- What system or systems might a developer touch on their way to a complete implementation?
- What do you use for version control (if anything)?
- What system-wide patterns and idioms exist?
- What do you use for testing?
- How do you solicit and provide feedback on code, and what are the components of that?
- How often do you release?
- How often do you change the structure of the database?
- How do you track and triage bugs?
It's worth also examining your code.
- How readable is it?
- How coupled are different parts of code?
- Could a reasonably competent developer who is unfamiliar with your codebase orient themselves and find the line(s) of code responsible for a certain feature?
- How many different languages and frameworks are you using?
Finally, consider the issues that seem to occur frequently.
- Do developers implement solutions that do not actually meet technical requirements?
- Is deployment tricky?
- Do show-stopper bugs frequently make it to production?
This evaluation is not designed to create blame, but instead to give you an accurate view of your organization. From here, you can make a list of competencies and knowledge a prospective hire might need or be able to quickly acquire. You can also determine bandwidth existing employees and managers might have to help a new hire get up to speed.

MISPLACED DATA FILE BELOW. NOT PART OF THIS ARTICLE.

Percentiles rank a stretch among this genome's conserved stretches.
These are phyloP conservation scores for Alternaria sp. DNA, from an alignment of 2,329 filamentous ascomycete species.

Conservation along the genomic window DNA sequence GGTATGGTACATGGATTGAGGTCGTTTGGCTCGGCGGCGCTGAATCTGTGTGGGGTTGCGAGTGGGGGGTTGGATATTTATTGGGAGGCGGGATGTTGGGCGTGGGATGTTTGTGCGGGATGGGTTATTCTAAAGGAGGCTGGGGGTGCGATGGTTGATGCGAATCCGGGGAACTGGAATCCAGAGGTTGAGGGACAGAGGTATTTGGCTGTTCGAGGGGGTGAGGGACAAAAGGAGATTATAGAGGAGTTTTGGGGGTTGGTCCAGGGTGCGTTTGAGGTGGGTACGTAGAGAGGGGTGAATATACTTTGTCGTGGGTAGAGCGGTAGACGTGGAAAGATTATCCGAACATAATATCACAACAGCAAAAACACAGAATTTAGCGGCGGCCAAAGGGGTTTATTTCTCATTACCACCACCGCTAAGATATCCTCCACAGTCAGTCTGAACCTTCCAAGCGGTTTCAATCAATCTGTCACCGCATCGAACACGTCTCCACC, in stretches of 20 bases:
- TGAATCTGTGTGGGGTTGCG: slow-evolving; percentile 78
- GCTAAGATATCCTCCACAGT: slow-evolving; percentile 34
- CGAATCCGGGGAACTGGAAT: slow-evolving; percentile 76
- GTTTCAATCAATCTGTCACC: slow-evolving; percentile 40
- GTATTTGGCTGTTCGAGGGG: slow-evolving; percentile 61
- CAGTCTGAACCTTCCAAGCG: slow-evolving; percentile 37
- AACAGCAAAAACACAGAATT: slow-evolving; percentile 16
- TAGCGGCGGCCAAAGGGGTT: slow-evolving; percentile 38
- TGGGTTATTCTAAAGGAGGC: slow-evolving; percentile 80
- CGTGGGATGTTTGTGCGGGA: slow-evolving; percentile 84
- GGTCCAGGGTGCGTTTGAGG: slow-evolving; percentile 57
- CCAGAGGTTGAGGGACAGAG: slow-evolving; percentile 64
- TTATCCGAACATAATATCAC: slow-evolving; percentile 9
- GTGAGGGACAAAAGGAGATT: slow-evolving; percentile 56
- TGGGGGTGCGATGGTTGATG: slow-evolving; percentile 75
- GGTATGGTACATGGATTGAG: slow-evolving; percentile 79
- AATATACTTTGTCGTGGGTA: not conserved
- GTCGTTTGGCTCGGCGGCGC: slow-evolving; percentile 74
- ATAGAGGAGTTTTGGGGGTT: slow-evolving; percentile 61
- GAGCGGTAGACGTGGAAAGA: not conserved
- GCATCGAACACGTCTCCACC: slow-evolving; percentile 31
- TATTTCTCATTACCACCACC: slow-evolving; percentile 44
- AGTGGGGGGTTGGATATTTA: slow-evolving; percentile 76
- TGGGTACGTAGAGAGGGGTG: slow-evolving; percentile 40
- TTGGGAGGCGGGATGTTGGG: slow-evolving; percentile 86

- Do you need a developer who can invert a binary tree?
- Do you need someone who knows Ruby better than they know themselves?
- Do you need someone who can hand-tune SQL queries operating over millions of rows?
You might need someone who can do these tasks! But don't screen for them if you don't need them.
You might just need someone who can take relatively straightforward business requirements and build relatively straightforward solutions for them in a reasonable amount of time. If that is the case, how much does a candidate's degree really matter?
Evaluate for the key characteristic: Competence
When evaluating any junior developer, especially those from non-traditional backgrounds, there are only so many examples of work to draw from. Many such samples may be protected by NDAs, the result of tightly prescribed class projects, or old enough as to no longer be useful. For this reason, we at Unabridged Software use a take-home project to evaluate technical competence.
However, the take-home sample is not the only thing we look at. We also expect our developers to be able to: